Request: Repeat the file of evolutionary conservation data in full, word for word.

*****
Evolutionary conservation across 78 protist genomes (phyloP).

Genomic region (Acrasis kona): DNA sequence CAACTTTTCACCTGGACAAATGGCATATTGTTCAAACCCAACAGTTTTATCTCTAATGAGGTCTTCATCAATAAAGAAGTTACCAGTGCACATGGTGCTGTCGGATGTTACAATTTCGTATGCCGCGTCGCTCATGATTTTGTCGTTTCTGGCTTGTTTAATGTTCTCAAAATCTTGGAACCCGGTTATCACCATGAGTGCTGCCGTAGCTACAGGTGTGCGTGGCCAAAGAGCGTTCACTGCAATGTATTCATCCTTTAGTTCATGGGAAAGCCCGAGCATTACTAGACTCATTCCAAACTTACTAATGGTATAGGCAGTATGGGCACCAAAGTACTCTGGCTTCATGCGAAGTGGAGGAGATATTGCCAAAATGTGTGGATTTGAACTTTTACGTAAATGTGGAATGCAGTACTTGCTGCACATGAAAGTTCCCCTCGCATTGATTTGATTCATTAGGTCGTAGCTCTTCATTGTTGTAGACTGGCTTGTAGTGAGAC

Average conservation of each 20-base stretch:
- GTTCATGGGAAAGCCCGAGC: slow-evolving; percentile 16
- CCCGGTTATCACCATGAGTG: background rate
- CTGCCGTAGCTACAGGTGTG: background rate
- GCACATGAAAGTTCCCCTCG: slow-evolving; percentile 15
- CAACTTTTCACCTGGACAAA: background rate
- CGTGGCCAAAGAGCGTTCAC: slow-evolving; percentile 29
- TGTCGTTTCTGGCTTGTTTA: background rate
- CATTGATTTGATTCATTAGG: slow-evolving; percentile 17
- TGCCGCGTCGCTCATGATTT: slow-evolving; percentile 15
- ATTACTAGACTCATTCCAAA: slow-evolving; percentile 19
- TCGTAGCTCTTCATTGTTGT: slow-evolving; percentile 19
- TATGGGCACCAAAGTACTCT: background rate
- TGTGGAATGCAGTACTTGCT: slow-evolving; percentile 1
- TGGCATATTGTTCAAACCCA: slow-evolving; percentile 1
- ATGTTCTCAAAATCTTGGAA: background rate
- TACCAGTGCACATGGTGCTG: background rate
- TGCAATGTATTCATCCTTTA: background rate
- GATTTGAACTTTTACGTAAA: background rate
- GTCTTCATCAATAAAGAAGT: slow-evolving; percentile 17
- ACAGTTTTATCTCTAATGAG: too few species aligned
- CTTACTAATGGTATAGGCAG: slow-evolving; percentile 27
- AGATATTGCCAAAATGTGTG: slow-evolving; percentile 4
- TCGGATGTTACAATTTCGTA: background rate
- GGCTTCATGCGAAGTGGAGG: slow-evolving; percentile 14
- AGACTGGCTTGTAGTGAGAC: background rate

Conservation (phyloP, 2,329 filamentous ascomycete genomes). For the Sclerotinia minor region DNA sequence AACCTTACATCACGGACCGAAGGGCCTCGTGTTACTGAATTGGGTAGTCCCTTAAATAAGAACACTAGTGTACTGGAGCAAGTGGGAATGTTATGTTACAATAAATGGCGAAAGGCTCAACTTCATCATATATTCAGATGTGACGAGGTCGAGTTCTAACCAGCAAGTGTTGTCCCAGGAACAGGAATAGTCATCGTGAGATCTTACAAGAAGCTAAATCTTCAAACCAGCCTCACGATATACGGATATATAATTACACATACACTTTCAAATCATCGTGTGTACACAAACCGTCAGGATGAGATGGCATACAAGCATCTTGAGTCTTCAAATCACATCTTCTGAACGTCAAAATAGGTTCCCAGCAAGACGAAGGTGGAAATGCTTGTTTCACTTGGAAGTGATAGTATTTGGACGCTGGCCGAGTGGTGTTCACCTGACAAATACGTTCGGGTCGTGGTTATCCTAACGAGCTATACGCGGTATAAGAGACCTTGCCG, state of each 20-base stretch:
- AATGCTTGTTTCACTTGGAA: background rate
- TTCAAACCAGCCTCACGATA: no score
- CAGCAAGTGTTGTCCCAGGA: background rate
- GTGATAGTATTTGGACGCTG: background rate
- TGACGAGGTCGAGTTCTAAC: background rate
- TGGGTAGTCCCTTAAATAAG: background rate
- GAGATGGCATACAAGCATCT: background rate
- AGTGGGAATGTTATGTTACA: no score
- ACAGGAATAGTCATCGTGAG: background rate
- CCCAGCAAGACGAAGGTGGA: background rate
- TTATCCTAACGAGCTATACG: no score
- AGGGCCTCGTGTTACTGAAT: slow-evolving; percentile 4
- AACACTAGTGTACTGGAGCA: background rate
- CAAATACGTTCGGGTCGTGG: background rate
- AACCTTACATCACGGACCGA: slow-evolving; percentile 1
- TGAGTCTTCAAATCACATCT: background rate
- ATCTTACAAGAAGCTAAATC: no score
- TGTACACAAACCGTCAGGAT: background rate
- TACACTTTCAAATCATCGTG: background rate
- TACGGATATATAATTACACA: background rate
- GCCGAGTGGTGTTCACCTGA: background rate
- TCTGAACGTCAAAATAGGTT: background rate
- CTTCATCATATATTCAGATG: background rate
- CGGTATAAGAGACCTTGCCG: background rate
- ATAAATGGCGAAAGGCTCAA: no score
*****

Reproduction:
Evolutionary conservation across 78 protist genomes (phyloP).

Genomic region (Acrasis kona): DNA sequence CAACTTTTCACCTGGACAAATGGCATATTGTTCAAACCCAACAGTTTTATCTCTAATGAGGTCTTCATCAATAAAGAAGTTACCAGTGCACATGGTGCTGTCGGATGTTACAATTTCGTATGCCGCGTCGCTCATGATTTTGTCGTTTCTGGCTTGTTTAATGTTCTCAAAATCTTGGAACCCGGTTATCACCATGAGTGCTGCCGTAGCTACAGGTGTGCGTGGCCAAAGAGCGTTCACTGCAATGTATTCATCCTTTAGTTCATGGGAAAGCCCGAGCATTACTAGACTCATTCCAAACTTACTAATGGTATAGGCAGTATGGGCACCAAAGTACTCTGGCTTCATGCGAAGTGGAGGAGATATTGCCAAAATGTGTGGATTTGAACTTTTACGTAAATGTGGAATGCAGTACTTGCTGCACATGAAAGTTCCCCTCGCATTGATTTGATTCATTAGGTCGTAGCTCTTCATTGTTGTAGACTGGCTTGTAGTGAGAC

Average conservation of each 20-base stretch:
- GTTCATGGGAAAGCCCGAGC: slow-evolving; percentile 16
- CCCGGTTATCACCATGAGTG: background rate
- CTGCCGTAGCTACAGGTGTG: background rate
- GCACATGAAAGTTCCCCTCG: slow-evolving; percentile 15
- CAACTTTTCACCTGGACAAA: background rate
- CGTGGCCAAAGAGCGTTCAC: slow-evolving; percentile 29
- TGTCGTTTCTGGCTTGTTTA: background rate
- CATTGATTTGATTCATTAGG: slow-evolving; percentile 17
- TGCCGCGTCGCTCATGATTT: slow-evolving; percentile 15
- ATTACTAGACTCATTCCAAA: slow-evolving; percentile 19
- TCGTAGCTCTTCATTGTTGT: slow-evolving; percentile 19
- TATGGGCACCAAAGTACTCT: background rate
- TGTGGAATGCAGTACTTGCT: slow-evolving; percentile 1
- TGGCATATTGTTCAAACCCA: slow-evolving; percentile 1
- ATGTTCTCAAAATCTTGGAA: background rate
- TACCAGTGCACATGGTGCTG: background rate
- TGCAATGTATTCATCCTTTA: background rate
- GATTTGAACTTTTACGTAAA: background rate
- GTCTTCATCAATAAAGAAGT: slow-evolving; percentile 17
- ACAGTTTTATCTCTAATGAG: too few species aligned
- CTTACTAATGGTATAGGCAG: slow-evolving; percentile 27
- AGATATTGCCAAAATGTGTG: slow-evolving; percentile 4
- TCGGATGTTACAATTTCGTA: background rate
- GGCTTCATGCGAAGTGGAGG: slow-evolving; percentile 14
- AGACTGGCTTGTAGTGAGAC: background rate

Conservation (phyloP, 2,329 filamentous ascomycete genomes). For the Sclerotinia minor region DNA sequence AACCTTACATCACGGACCGAAGGGCCTCGTGTTACTGAATTGGGTAGTCCCTTAAATAAGAACACTAGTGTACTGGAGCAAGTGGGAATGTTATGTTACAATAAATGGCGAAAGGCTCAACTTCATCATATATTCAGATGTGACGAGGTCGAGTTCTAACCAGCAAGTGTTGTCCCAGGAACAGGAATAGTCATCGTGAGATCTTACAAGAAGCTAAATCTTCAAACCAGCCTCACGATATACGGATATATAATTACACATACACTTTCAAATCATCGTGTGTACACAAACCGTCAGGATGAGATGGCATACAAGCATCTTGAGTCTTCAAATCACATCTTCTGAACGTCAAAATAGGTTCCCAGCAAGACGAAGGTGGAAATGCTTGTTTCACTTGGAAGTGATAGTATTTGGACGCTGGCCGAGTGGTGTTCACCTGACAAATACGTTCGGGTCGTGGTTATCCTAACGAGCTATACGCGGTATAAGAGACCTTGCCG, state of each 20-base stretch:
- AATGCTTGTTTCACTTGGAA: background rate
- TTCAAACCAGCCTCACGATA: no score
- CAGCAAGTGTTGTCCCAGGA: background rate
- GTGATAGTATTTGGACGCTG: background rate
- TGACGAGGTCGAGTTCTAAC: background rate
- TGGGTAGTCCCTTAAATAAG: background rate
- GAGATGGCATACAAGCATCT: background rate
- AGTGGGAATGTTATGTTACA: no score
- ACAGGAATAGTCATCGTGAG: background rate
- CCCAGCAAGACGAAGGTGGA: background rate
- TTATCCTAACGAGCTATACG: no score
- AGGGCCTCGTGTTACTGAAT: slow-evolving; percentile 4
- AACACTAGTGTACTGGAGCA: background rate
- CAAATACGTTCGGGTCGTGG: background rate
- AACCTTACATCACGGACCGA: slow-evolving; percentile 1
- TGAGTCTTCAAATCACATCT: background rate
- ATCTTACAAGAAGCTAAATC: no score
- TGTACACAAACCGTCAGGAT: background rate
- TACACTTTCAAATCATCGTG: background rate
- TACGGATATATAATTACACA: background rate
- GCCGAGTGGTGTTCACCTGA: background rate
- TCTGAACGTCAAAATAGGTT: background rate
- CTTCATCATATATTCAGATG: background rate
- CGGTATAAGAGACCTTGCCG: background rate
- ATAAATGGCGAAAGGCTCAA: no score